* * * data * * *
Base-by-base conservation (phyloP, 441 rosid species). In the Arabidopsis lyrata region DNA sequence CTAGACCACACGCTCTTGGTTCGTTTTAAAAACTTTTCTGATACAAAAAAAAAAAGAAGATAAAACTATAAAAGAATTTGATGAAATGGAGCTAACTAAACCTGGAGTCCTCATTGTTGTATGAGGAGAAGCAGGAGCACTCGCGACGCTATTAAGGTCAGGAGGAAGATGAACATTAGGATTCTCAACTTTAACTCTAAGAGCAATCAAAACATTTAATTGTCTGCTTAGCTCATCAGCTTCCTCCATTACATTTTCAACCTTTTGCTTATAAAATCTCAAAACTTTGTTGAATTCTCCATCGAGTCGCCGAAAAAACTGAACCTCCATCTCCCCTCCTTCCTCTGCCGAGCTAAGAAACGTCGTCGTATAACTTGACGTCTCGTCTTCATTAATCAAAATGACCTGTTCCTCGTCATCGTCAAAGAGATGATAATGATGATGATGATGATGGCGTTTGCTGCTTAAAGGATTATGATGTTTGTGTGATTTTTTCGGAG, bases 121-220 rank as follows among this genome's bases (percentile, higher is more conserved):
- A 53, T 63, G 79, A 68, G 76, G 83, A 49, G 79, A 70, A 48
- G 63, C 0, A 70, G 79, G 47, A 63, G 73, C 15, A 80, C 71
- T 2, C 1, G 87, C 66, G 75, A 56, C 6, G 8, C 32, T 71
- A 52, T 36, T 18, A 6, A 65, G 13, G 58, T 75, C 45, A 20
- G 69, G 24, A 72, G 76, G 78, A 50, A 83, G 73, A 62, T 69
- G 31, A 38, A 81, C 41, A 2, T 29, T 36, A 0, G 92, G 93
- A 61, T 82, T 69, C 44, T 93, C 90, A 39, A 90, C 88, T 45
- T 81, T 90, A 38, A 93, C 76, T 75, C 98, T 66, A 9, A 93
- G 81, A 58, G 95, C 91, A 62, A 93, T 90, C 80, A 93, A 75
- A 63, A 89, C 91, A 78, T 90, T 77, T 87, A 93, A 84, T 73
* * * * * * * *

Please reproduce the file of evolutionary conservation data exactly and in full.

Base-by-base conservation (phyloP, 441 rosid species). In the Arabidopsis lyrata region DNA sequence CTAGACCACACGCTCTTGGTTCGTTTTAAAAACTTTTCTGATACAAAAAAAAAAAGAAGATAAAACTATAAAAGAATTTGATGAAATGGAGCTAACTAAACCTGGAGTCCTCATTGTTGTATGAGGAGAAGCAGGAGCACTCGCGACGCTATTAAGGTCAGGAGGAAGATGAACATTAGGATTCTCAACTTTAACTCTAAGAGCAATCAAAACATTTAATTGTCTGCTTAGCTCATCAGCTTCCTCCATTACATTTTCAACCTTTTGCTTATAAAATCTCAAAACTTTGTTGAATTCTCCATCGAGTCGCCGAAAAAACTGAACCTCCATCTCCCCTCCTTCCTCTGCCGAGCTAAGAAACGTCGTCGTATAACTTGACGTCTCGTCTTCATTAATCAAAATGACCTGTTCCTCGTCATCGTCAAAGAGATGATAATGATGATGATGATGATGGCGTTTGCTGCTTAAAGGATTATGATGTTTGTGTGATTTTTTCGGAG, bases 121-220 rank as follows among this genome's bases (percentile, higher is more conserved):
- A 53, T 63, G 79, A 68, G 76, G 83, A 49, G 79, A 70, A 48
- G 63, C 0, A 70, G 79, G 47, A 63, G 73, C 15, A 80, C 71
- T 2, C 1, G 87, C 66, G 75, A 56, C 6, G 8, C 32, T 71
- A 52, T 36, T 18, A 6, A 65, G 13, G 58, T 75, C 45, A 20
- G 69, G 24, A 72, G 76, G 78, A 50, A 83, G 73, A 62, T 69
- G 31, A 38, A 81, C 41, A 2, T 29, T 36, A 0, G 92, G 93
- A 61, T 82, T 69, C 44, T 93, C 90, A 39, A 90, C 88, T 45
- T 81, T 90, A 38, A 93, C 76, T 75, C 98, T 66, A 9, A 93
- G 81, A 58, G 95, C 91, A 62, A 93, T 90, C 80, A 93, A 75
- A 63, A 89, C 91, A 78, T 90, T 77, T 87, A 93, A 84, T 73